I've been trying to write this blog for over three weeks, but I didn't know what I wanted to write about.
Now I do. A little more than a week ago, I lost my familiar, Pyewacket. She was poisoned. It was
totally preventable, if only people would be careful where they dump their coolant or anti-freeze. Dogs
and cats like to drink it, because to them, it tastes sweet. But it's toxic. I am still in the anger phase of
grieving for her. I haven't cried yet. I want to find the person who did this, and force him to drink
anti-freeze. She was very psychic and empathic, as cats tend to be. She could always tell when I
wasn't feeling well, and would do what she could to make
better. She liked to get on my shoulder
and knead my my chest. She was also very fond of catnip. Around Yule, I took some waste fabric,
some catnip, and some yarn, and made some jesoids. I formed heads by a putting about a teaspoonful
of catnip in the center of the cloth, binding it with yarn to form a neck, and put a face on it, and on
the skirt Christian symbols. I would dangle the jesoids in front of her, and she would grab it with her
paws and put the head in her mouth. She would rub against it, to inhale the
scent We all
laughed at this. We called that the Games. A neighbor found her dead in her yard, and asked us if we
had a little calico cat. I don't know why she didn't come home so that she could die in my arms.
Maybe I would have wept then. Pyewacket was also a shoulder putty. She like to get on
shoulders, and lurk there while he went about his daily activities. She would lie on the back of the
couch, and when I scritched her belly, she would flex her paws. It was very funny and cute. She kept
the cuteness of being a kitten all through her life. I do not believe that her killer can say the same for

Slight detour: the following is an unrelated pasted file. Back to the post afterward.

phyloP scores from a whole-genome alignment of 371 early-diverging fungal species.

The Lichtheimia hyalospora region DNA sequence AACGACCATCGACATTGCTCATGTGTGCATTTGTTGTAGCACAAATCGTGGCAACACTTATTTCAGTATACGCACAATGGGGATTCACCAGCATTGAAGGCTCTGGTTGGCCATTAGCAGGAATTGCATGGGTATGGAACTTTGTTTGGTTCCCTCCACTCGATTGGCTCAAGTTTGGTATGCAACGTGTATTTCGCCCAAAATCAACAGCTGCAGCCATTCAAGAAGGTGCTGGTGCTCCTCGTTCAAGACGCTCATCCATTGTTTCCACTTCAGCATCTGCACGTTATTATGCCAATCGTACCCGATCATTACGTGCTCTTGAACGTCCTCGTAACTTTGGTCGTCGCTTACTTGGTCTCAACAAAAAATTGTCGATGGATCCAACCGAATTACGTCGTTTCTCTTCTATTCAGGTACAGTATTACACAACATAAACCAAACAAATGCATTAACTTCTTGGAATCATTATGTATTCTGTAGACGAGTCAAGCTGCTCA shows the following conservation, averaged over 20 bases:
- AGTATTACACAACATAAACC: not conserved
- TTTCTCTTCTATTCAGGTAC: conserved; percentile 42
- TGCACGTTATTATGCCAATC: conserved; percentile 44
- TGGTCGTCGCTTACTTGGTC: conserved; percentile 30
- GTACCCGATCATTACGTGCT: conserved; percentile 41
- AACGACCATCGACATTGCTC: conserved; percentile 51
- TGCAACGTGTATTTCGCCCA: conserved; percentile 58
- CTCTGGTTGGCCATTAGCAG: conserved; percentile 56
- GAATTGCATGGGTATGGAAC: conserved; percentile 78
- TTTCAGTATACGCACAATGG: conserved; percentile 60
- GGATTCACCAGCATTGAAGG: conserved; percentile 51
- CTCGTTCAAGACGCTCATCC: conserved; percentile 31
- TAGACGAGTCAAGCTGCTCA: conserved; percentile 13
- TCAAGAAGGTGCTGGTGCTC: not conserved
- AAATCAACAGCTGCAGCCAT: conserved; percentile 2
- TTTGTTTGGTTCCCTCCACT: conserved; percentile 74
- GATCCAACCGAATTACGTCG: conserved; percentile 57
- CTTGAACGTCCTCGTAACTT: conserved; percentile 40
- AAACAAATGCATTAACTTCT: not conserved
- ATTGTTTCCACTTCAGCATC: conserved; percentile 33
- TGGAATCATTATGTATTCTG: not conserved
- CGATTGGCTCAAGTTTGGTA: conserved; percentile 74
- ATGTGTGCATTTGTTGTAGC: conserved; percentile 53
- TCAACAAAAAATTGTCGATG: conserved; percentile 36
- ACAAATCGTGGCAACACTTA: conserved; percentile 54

himself. I'm saying him because I think a woman would have more sense than to dump her antifreeze
in the gutter.
Charcoal, on the other hand, or paw, was another story. He died of a broken heart. When he first came
into the house, he had certain medical problems, one of which was gingivitis. Stephen fussed over him
got him on a special diet, and gave him medicine to relieve the pain in his mouth. Charcoal got used to being fussed over. We called him the Klingon because he clung on. He was devoted to Stephen, and would come to him just like a dog would. So he took it hard when Stephen started yelling at him and throwing him out of his room. I can understand on one level why Stephen did it. He didn't want Charcoal lying on his face while he slept, which Charcoal tended to do. It was especially bad for Stephen, since he has asthma. But Charcoal didn't realize that and so he felt rejected by Stephen, the human he loved, his daddy.
Dallan and I would take him and love him up, saying soft nonsense things to him, and scratching him, but we were no substitute for Stephen. Charcoal was a one-human cat. He stopped grooming himself, which is a sure sign that a cat is on the decline. He hung his head and his tail low, another sign that a cat is depressed. Dallan found him under the porch, and he was dying then. He put him in a small sheet and a box just outside the back door, and there he died. We buried him beside Pyewacket. I saw him cross the rainbow bridge to the special Summerland for putties, where Pyewacket, Bailee, Inky, Oreo, all the other putties we have lost waited for him.
Losing a cat can be as devastating as losing a human child, even though we know that cats don't live as long as humans do. The house is a little bit emptier now with two fewer furry beings in it. I want to know about your experiences with your pets/familiars crossing the Rainbow Bridge.